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10
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Instrumentation
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2. To use a specific visualizer object for a given class, which attribute should be used A. DebuggerDisplayAttribute B. DebuggerVisualizerAttribute C. DebuggerStepThroughAttribute D. Use the DebuggableAttribute
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Lesson 3: Monitoring Performance
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Lesson 3: Monitoring Performance
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No matter how well an application is designed, if it does not perform well it won t be well received by users. In fact, performance problems can sometimes be notably more problematic than traditional bugs because, unlike most bugs, performance problems are often quite difficult to correct. Here are some common performance problems:
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Slow or sluggish user interface (UI) responsiveness for example, frozen screens or application locks Slow or sluggish network access Slow or sluggish database connectivity, response time, or both Slow or sluggish file input/output
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Understanding how each of these areas works is critical to writing applications the perform well. However, once an application is deployed, life can get quite complicated. Assume that you wrote a Web application that did a lot of database access. Assume further that suddenly your company received a large influx of support calls complaining about performance. What would you do in response, and what would you tell your customers or your boss If you can t isolate the problem, you re going to have a hard time fixing it. You ll inevitably end up searching in some wrong directions, all the while wasting precious time. Fortunately, the System.Diagnostics namespace provides all the tools necessary to avoid this ineffective approach to problem solving.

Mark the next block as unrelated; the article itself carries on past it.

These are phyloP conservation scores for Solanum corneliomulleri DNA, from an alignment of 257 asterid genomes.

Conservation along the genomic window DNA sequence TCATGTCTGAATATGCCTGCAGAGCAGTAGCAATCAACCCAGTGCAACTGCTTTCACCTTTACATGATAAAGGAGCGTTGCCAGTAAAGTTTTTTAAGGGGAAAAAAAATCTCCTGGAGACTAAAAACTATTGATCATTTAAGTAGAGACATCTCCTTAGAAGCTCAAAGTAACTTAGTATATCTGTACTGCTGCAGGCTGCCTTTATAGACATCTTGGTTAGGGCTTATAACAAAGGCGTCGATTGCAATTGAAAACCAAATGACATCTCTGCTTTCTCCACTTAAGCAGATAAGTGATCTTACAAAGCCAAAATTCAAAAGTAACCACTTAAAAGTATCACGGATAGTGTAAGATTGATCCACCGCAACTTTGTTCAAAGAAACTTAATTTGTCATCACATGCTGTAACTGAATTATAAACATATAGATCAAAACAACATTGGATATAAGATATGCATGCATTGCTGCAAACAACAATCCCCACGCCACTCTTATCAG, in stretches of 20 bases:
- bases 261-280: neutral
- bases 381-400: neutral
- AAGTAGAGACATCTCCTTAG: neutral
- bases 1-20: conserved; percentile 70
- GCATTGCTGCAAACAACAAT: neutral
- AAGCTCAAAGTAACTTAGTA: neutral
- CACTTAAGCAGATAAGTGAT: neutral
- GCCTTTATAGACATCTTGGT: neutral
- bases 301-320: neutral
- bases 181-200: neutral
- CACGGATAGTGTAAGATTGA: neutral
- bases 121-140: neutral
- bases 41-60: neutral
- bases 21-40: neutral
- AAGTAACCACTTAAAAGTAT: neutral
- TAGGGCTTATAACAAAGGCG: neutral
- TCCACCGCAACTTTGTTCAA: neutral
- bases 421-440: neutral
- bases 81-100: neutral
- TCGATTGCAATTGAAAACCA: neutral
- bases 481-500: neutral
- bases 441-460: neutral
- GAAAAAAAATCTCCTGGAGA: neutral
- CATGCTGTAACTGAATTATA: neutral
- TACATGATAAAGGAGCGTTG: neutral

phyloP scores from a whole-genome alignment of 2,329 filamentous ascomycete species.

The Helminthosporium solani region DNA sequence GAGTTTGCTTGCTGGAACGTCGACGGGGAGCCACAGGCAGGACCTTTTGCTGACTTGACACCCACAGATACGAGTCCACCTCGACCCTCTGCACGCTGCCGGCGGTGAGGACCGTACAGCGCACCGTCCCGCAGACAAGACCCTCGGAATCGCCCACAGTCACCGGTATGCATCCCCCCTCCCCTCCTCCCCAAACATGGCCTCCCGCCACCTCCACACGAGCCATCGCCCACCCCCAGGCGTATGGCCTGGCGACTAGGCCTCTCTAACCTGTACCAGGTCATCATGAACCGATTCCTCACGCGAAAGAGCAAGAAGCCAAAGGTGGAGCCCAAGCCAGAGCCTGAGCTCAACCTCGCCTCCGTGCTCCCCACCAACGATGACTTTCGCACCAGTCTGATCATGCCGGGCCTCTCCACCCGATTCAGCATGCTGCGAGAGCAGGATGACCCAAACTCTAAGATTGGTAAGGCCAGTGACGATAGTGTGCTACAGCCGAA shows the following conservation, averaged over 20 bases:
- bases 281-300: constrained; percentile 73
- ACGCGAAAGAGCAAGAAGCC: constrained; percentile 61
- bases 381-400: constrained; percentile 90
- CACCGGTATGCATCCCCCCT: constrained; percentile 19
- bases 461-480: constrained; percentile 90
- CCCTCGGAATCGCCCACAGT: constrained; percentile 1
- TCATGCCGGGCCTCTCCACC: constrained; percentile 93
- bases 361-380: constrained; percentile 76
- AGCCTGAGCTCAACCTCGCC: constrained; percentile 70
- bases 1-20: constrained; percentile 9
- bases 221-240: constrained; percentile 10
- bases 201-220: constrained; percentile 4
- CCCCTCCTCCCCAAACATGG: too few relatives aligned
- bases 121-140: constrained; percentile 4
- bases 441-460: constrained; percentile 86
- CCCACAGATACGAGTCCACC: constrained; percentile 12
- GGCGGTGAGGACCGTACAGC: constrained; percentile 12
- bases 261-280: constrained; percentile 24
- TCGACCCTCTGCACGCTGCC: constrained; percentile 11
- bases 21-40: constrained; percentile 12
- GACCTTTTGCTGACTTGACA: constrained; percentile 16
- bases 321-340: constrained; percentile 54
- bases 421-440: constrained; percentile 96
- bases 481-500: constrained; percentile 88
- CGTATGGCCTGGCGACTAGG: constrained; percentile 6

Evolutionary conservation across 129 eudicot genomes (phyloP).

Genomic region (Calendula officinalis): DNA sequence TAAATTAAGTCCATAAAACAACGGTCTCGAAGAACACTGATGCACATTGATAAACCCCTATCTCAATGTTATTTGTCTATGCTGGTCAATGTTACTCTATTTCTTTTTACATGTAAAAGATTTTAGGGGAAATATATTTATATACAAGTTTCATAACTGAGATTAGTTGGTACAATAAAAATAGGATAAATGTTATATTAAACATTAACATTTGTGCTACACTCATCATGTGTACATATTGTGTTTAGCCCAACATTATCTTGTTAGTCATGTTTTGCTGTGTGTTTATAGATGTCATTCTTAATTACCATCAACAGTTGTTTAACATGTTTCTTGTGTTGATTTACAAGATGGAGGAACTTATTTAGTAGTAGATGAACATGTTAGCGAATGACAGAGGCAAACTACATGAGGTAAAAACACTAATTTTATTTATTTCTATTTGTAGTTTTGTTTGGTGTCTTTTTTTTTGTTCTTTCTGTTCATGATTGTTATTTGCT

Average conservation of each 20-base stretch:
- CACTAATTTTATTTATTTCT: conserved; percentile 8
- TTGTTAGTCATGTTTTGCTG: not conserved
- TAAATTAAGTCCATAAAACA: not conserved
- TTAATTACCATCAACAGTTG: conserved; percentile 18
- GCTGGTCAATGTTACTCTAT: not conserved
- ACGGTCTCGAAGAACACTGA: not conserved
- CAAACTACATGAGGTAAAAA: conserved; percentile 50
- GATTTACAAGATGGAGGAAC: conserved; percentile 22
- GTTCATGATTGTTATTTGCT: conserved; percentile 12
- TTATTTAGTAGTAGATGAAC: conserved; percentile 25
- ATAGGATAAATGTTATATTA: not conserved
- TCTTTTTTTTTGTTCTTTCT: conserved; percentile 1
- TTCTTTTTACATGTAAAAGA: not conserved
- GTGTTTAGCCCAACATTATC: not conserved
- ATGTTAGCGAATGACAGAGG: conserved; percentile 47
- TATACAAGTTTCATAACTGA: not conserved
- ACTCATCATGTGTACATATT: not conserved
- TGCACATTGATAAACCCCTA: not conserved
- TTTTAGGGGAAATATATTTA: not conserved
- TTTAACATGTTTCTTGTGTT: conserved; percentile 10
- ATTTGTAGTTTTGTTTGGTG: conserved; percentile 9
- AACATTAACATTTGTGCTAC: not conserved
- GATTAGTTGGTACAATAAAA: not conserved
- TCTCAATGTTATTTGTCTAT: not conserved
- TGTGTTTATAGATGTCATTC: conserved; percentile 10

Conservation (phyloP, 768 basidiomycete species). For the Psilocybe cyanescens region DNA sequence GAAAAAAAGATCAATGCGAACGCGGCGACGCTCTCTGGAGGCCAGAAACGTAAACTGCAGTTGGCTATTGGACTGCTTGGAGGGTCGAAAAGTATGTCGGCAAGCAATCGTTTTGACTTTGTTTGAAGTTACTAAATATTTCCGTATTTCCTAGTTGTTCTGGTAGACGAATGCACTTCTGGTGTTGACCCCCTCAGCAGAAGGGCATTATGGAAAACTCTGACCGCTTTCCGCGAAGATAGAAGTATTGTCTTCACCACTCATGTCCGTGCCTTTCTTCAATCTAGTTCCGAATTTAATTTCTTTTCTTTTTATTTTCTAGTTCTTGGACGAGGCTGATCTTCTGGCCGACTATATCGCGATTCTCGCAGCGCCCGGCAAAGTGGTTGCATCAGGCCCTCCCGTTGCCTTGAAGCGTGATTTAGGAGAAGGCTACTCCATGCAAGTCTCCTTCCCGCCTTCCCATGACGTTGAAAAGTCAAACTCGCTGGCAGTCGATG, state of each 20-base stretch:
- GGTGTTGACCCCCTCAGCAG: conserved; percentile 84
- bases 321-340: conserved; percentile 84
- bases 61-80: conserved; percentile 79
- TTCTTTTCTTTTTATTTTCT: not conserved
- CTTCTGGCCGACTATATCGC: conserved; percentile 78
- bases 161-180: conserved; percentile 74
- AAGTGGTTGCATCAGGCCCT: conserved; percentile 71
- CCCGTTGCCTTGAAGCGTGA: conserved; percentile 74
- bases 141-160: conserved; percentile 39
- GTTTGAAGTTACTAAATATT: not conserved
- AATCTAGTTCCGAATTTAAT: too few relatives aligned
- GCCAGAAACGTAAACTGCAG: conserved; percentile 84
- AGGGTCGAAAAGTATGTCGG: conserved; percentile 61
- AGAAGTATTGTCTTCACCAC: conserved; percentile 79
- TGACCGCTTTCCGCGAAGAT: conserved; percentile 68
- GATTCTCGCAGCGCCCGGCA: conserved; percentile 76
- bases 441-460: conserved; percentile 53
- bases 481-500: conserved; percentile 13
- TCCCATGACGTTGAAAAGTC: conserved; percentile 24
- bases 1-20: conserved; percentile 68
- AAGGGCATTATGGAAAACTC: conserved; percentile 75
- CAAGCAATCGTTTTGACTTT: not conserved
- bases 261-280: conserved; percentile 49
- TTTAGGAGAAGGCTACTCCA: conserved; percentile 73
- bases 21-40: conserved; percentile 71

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William Ryan A few years ago, I worked at a company where the software manager had utter disdain for most programmatic details. He hated database normalization. He hated object-oriented design. Basically, he hated any answer other than, Yes sir, that deadline won t be a problem. We did minimal testing as well (he hated testing too), but typically our applications performed well in our test cases. After our applications were deployed to customer sites, however, we d start having problems with both bugs and performance. The software manager s immediate answer to any performance problem was to buy more RAM. In one instance, we upgraded our application from 2 GB of RAM to 12 GB. This solution wasn t cheap. Unfortunately, the version of Microsoft SQL Server we were using supported only 2 GB of RAM those extra 10 GBs were a total waste as far as our application was concerned. So our manager insisted that we upgrade the SQL
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10
Instrumentation
Server version. Once the new SQL Server was running and using all 12 GB, there was a slight performance gain but it was still unacceptable to the client. Next our manager blamed the client s hardware: We ve got a Ferrari running on bicycle tires with this configuration. So he recommended the client get more hardware. At this point, the client already had spent over $20,000 more than they had planned, so they weren t budging on hardware. Our company, of course, had to absorb this additional cost. After the client had the new hardware in place, performance improved slightly but not enough to make a difference. Now the system was $40,000 over budget. Next our manager blamed the network configuration: we couldn t use 100-MB pipes any more; we needed 1-GB pipes. After spending another $4,000, we had 1 GB of network bandwidth, but once again there was not enough benefit to fix the poor performance. Left with nothing else to point a finger at, our manager finally blamed Microsoft. Windows 2000 Server and SQL Server 2000 were the problem. After all, things ran a lot faster on old green-screen applications, and with all that new hardware, how could it not be Microsoft s fault The real problems all along were as follows:
Bad data structures on the database (one of our tables had 255 columns and many others were close to this large) Excessive use of cursors, and cursors that were poorly written Single-threaded execution for everything
Had our manager bothered to diagnose the problem beforehand, a lot of time and money would have been saved. Had he bothered to diagnose the problem before finger-pointing, he might not have presided over a successful company s quick demise. The moral of the story: Before you start spending money or time fixing problems, make sure you thoroughly understand what the problems are.
After this lesson, you will be able to:
Enumerate processes. Use performance counters. Start processing. Use the StackTrace and StackFrame objects.
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